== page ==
A small boat in the Illulissat Icefjord is dwarfed by the icebergs that have calved from the floating tongue of Greenland’s largest glacier, Jacobshavn Isbrae.
Sea levels could rise by two metres by 2100, sparking a refugee crisis unlike anything the world has ever seen.
The research vessel must dodge dangerous icebergs as it drills for sediment core samples.
A paleooceanographer describes her ninth sea expedition, this time retrieving cylindrical 'cores' of the sediment and rock that's as much as two miles down at the ocean floor.
The Casey Station is part of Australia’s permanent outpost in Antarctica.
Buildings and human disturbance in Antartica is clustered in an ice-free zone that is essential to most of the continent's biodiversity.
A new climate model combines data on ice loss from both polar regions for the first time.
Climate scientist predict that the combined effect of ice loss in Greenland and Antarctica will be more extreme weather, with impacts on agriculture, infrastructure and human life itself.
Sea ice responds to changes in winds and ocean currents, sometimes with origins thousands of kilometres away.
Antarctic sea ice cover fell to an all-time low recently and hasn't yet recovered. Why? The initial answers could lie in an unlikely place – the tropics.
The Antarctic Circumpolar Current keeps Antarctica cold.
The Antarctic Circumpolar Current provides a barrier to heat that keeps warm subtropical waters away from Antarctica. Yet, there are a few places where the heat gets through.
Few work environments offer greater isolation than Antarctica.
Isolation at work can be unhealthy. But it can also be a good thing – as this researcher found out when he walked solo from Melbourne to Sydney.
Brazil, home to the Amazon, is one of just five ‘mega-wilderness’ countries.
More than two-thirds of Earth's remaining wilderness is in the hands of just five countries, according to a new global map. A concerted conservation effort is needed to save our last wild places.
In Antarctica, many countries want a piece of the action.
There are some limits on what countries can do in the Antarctic, but not when it comes to science.
Aerial shot shot of the rectangular iceberg found off the Larsen 3 ice shelf.
Geometric icebergs can form around Antarctica, although such a perfect rectangle is unusual.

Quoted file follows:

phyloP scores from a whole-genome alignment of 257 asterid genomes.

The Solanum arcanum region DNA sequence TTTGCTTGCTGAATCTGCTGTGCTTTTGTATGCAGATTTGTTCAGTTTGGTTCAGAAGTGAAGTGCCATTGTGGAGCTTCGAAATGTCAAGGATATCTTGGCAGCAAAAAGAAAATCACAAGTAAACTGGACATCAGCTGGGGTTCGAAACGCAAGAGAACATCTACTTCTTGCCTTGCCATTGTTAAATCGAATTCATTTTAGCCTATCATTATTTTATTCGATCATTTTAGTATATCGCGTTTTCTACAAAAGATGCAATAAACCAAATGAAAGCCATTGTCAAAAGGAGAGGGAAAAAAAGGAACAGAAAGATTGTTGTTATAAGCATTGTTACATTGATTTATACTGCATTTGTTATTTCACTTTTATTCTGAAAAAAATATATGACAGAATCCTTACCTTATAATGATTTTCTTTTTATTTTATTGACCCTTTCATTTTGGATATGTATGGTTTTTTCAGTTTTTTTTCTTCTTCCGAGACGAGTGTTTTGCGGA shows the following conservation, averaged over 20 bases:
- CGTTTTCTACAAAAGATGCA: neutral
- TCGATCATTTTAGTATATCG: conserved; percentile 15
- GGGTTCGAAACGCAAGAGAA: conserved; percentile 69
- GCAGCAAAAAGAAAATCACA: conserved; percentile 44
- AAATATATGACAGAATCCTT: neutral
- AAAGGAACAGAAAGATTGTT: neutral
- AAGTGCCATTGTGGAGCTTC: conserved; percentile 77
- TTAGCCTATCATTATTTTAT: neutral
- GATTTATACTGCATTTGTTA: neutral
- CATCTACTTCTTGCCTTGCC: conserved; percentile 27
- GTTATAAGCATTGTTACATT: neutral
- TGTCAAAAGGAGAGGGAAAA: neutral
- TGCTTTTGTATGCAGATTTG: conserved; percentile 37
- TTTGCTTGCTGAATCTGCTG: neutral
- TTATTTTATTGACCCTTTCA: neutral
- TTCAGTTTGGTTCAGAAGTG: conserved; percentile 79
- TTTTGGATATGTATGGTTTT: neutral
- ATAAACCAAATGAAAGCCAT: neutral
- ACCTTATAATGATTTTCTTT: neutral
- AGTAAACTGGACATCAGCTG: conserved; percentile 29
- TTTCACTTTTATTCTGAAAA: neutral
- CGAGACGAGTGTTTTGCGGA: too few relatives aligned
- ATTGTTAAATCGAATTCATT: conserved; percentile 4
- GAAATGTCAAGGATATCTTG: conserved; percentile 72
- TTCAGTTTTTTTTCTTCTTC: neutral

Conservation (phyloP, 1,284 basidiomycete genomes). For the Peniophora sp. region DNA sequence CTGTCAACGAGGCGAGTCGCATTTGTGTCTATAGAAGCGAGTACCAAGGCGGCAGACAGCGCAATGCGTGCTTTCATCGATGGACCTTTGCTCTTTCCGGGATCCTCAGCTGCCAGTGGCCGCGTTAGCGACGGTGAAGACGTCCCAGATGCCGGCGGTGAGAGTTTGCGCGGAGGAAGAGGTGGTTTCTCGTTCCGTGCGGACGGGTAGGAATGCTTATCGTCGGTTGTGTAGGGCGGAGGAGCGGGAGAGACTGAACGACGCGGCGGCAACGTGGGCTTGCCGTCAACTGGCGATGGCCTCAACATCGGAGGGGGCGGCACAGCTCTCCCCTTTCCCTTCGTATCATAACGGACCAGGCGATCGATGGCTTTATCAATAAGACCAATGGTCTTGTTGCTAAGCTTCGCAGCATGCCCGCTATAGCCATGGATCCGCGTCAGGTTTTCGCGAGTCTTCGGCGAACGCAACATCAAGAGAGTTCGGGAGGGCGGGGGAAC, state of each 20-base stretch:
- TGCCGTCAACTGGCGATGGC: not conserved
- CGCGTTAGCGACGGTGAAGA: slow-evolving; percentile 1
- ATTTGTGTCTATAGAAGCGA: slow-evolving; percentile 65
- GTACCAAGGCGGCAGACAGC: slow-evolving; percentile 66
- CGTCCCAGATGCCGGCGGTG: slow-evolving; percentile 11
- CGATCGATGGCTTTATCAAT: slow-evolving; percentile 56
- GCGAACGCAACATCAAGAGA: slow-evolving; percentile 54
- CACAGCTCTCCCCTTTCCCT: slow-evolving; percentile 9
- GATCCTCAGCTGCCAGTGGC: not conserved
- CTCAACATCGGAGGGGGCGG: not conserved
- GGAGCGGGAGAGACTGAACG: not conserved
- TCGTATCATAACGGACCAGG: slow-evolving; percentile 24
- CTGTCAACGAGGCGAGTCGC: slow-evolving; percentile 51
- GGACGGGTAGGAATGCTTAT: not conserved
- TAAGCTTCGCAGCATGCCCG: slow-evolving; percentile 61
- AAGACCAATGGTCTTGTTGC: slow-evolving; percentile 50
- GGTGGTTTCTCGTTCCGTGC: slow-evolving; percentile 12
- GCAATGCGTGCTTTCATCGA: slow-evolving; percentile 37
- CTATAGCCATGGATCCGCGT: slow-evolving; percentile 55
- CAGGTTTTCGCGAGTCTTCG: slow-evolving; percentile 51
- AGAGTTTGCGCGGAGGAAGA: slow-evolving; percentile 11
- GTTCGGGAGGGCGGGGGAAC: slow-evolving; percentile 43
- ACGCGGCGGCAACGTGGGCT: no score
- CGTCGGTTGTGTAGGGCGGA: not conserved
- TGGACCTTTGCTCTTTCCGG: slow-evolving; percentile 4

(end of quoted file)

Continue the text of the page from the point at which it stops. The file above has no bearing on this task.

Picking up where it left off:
The Aurora lying at anchor in Commonwealth Bay, Antarctica in 1913.
National Library of Australia
Sidney Jeffryes achieved a world first by establishing wireless contact between Antarctica and Australia. But his mental illness meant he gradually vanished from history - until now.
Lush moss beds in East Antarctica’s Windmill Islands.
Mosses are the only plants that can withstand life in East Antarctica's frozen landscape. But a new study shows that life is getting even harder, as ozone loss and climate change make conditions even drier.
Most people will never visit Antarctica but music can evoke the continent in myriad ways.
Photo: Meredith Nash
Scientific research into the effects of climate change in Antarctica - and its history of intrepid exploration - is inspiring contemporary Australian composers.
In contrast to common perceptions, Antarctic seafloor communities are highly diverse. This image shows a deep East Antarctic reef with plenty of corals, sponges and brittlestars. Can you spot the octopus?
Australian Antarctic Division
Life on the Antarctic seafloor is surprisingly diverse – and half of the species live nowhere else on Earth. Now scientists can accurately map this unique biodiversity.
PM-3A McMurdo Station, Antarctica.
US Army Engineer Research and Development Labs - United States Antarctic Program, Antarctic Photo Library
For just ten years Antarctica was home to a nuclear power station called "Nukey Poo".
Southern bull kelp can drift huge distances before washing ashore.
A chance discovery of some kelp that floated for 20,000km before washing up on an Antarctic beach has opened up a new chapter in our understanding of the currents that swirl around the Southern Ocean.
Preliminary results of a study have shown microplastics have reached in a newly revealed Antarctic environment.
Under the terms of the current treaty all commercial mining is forbidden, but rumblings of discontent are stirring beneath the ice.
As the West Antarctic Ice Sheet melts, the land beneath rebounds – at a faster rate than thought.
Scientists have found that the bedrock underneath the West Antarctica Ice Sheet has the potential to rebound in response to melting faster than thought, which could act to stabilize the ice.
As the world prevaricates over climate action, Antarctica’s future is shrouded in uncertainty.
Hamish Pritchard/British Antarctic Survey
What will Antarctica look like in 2070? Will the icy wilderness we know today survive, or will it succumb to climate change and human pressure? Our choices over the coming decade will seal its fate.